Although new biotechnology approaches using gene editing are looking promising, traditional breeding methods are still the key ways to develop cultivars with desirable traits. High grain yield is the most important, alongside resistance to key diseases, early flowering and maturity, lodging resistance and abiotic stress tolerance is also important. By understanding the genetics of wheat yield determination, breeders can develop new high-yield breeding programmes.
Researchers have successfully identified the regions of the wheat and barley genomes responsible for grain number, width and length. In addition, they are making progress on identifying the genes involved in the “branching” of ears, ear length and glume length.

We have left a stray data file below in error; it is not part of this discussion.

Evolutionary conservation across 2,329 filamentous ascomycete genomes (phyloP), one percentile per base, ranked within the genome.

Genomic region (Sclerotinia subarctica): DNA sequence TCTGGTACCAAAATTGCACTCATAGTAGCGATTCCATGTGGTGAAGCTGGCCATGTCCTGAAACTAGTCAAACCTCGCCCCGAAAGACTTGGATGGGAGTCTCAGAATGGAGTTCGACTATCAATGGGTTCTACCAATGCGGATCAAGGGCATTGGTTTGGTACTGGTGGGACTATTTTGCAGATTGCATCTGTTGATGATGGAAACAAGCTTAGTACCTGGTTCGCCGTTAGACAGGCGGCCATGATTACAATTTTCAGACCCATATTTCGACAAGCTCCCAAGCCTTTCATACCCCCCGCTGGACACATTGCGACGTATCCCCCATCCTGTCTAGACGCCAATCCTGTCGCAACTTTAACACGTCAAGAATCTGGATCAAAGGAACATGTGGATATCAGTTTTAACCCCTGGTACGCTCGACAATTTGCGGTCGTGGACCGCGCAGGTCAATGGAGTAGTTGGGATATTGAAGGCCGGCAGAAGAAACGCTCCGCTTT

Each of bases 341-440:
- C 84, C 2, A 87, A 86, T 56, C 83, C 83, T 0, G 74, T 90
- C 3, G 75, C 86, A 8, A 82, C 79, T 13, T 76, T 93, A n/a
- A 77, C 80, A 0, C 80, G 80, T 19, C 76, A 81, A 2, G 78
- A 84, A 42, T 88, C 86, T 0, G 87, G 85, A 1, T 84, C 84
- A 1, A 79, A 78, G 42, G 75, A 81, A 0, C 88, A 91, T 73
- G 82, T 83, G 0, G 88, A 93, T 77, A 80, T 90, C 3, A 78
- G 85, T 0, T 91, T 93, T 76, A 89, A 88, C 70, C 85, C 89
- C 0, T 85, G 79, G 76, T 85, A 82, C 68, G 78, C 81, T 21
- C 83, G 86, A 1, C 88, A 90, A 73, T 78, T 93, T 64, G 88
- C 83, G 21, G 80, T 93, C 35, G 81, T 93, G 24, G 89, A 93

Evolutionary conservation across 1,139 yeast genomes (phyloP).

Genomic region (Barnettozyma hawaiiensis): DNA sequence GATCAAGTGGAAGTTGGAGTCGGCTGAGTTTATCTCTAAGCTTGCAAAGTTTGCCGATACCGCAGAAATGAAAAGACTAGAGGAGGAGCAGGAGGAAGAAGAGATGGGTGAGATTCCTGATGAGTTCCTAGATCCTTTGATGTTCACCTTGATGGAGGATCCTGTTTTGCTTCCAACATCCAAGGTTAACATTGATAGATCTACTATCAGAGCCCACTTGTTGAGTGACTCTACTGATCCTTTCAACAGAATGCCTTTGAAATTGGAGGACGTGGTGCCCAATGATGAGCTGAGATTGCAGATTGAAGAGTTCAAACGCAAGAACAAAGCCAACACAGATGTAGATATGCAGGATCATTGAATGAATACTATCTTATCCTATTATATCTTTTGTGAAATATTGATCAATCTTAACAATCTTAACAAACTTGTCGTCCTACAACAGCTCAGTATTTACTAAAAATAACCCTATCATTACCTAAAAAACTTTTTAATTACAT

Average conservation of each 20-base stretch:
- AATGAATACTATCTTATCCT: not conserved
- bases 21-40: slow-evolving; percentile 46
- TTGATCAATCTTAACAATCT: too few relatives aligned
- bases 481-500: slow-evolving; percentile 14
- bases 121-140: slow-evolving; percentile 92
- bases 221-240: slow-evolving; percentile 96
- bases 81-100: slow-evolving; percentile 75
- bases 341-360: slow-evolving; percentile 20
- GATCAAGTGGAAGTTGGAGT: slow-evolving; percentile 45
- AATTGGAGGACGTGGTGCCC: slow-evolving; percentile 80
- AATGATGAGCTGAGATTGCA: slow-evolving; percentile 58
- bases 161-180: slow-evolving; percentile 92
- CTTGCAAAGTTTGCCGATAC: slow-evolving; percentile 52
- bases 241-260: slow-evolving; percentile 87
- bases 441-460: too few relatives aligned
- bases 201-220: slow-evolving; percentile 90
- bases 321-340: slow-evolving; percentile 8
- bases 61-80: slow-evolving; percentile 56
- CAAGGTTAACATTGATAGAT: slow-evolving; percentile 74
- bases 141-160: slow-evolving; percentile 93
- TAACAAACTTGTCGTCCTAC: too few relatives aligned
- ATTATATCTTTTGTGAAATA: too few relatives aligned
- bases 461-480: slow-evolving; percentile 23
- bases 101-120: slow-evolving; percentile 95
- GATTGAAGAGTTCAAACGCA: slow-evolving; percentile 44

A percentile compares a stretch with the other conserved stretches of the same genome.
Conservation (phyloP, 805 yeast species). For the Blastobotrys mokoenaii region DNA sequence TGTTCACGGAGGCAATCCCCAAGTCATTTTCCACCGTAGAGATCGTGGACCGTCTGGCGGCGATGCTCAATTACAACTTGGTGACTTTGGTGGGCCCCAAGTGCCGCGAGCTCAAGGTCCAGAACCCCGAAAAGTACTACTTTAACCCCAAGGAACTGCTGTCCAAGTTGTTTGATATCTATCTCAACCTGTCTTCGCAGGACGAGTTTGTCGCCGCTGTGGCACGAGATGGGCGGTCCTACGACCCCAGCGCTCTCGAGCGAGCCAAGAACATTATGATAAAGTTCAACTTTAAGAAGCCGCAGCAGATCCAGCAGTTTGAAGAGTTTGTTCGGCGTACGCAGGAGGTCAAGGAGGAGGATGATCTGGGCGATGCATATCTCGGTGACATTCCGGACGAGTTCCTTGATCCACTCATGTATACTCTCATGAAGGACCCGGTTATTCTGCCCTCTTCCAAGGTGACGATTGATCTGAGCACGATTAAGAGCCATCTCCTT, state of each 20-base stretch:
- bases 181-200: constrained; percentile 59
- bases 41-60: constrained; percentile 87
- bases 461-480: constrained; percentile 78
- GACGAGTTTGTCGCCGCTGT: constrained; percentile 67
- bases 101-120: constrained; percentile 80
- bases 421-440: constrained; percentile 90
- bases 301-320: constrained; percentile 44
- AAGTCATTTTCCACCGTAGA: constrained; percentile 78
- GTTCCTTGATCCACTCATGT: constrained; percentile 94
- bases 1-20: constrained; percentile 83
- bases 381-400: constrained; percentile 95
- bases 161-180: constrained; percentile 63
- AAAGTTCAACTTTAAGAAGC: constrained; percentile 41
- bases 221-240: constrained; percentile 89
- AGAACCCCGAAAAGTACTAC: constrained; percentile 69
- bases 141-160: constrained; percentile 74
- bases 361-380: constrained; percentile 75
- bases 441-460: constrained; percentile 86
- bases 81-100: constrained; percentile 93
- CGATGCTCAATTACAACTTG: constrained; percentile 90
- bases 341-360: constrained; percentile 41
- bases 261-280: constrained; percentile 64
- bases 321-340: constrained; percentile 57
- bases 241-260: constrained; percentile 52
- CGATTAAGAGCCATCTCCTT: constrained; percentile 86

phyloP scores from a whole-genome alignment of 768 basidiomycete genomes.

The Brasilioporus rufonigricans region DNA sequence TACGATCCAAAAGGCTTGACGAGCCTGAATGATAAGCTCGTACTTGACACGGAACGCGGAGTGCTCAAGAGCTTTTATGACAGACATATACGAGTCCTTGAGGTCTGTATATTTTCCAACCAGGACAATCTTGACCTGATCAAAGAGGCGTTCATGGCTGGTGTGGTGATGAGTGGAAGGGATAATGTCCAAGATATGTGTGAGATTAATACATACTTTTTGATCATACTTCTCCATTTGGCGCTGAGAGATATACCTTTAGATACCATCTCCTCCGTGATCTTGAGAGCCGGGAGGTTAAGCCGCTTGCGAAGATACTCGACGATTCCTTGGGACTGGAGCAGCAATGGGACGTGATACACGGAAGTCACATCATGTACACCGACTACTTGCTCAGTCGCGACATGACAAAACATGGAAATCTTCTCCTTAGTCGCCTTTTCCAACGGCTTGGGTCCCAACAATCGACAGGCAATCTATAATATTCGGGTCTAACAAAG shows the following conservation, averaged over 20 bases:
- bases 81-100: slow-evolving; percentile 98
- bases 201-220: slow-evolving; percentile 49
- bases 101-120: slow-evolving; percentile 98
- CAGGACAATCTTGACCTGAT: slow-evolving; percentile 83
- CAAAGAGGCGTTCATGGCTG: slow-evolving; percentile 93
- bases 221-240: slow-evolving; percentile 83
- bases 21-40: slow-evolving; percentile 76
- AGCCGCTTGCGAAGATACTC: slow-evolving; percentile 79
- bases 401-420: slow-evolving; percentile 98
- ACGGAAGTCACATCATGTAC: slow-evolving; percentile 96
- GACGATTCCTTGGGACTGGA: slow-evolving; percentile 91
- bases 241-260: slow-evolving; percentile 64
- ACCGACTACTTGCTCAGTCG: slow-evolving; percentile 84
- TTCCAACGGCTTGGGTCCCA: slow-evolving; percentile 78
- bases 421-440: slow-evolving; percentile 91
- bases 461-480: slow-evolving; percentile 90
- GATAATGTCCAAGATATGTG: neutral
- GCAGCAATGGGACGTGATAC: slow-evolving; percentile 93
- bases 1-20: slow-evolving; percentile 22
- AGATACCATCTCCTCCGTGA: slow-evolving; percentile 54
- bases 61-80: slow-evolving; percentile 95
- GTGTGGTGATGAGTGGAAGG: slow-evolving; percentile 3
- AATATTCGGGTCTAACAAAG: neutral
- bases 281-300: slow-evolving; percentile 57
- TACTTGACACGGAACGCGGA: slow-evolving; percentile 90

How it Works
Preliminary results from breeding programmes targeting yield-specific genes have achieved a 5 % increase in grain width and 7% increase in grain length. Exploiting the genes that control ear length has led to 20% more grain sites per ear. The Branching characteristic could in theory, lead to 50% more grains per ear.
Graphs examining landraces and progenitors of modern wheat for useful traits, courtesy of the John Innes Centre
Farmer / Agronomist Benefits
These physiological changes are all about increasing yield of wheat. If one or more of these characteristics are successfully introduced into future varieties of wheat, grower benefits are evident.
Key Researchers / Stakeholders
John Innes Centre
Plant Breeding and Acclimatization Institute, Poland
Leibnitz Institute of Plant Genetics & Crop Research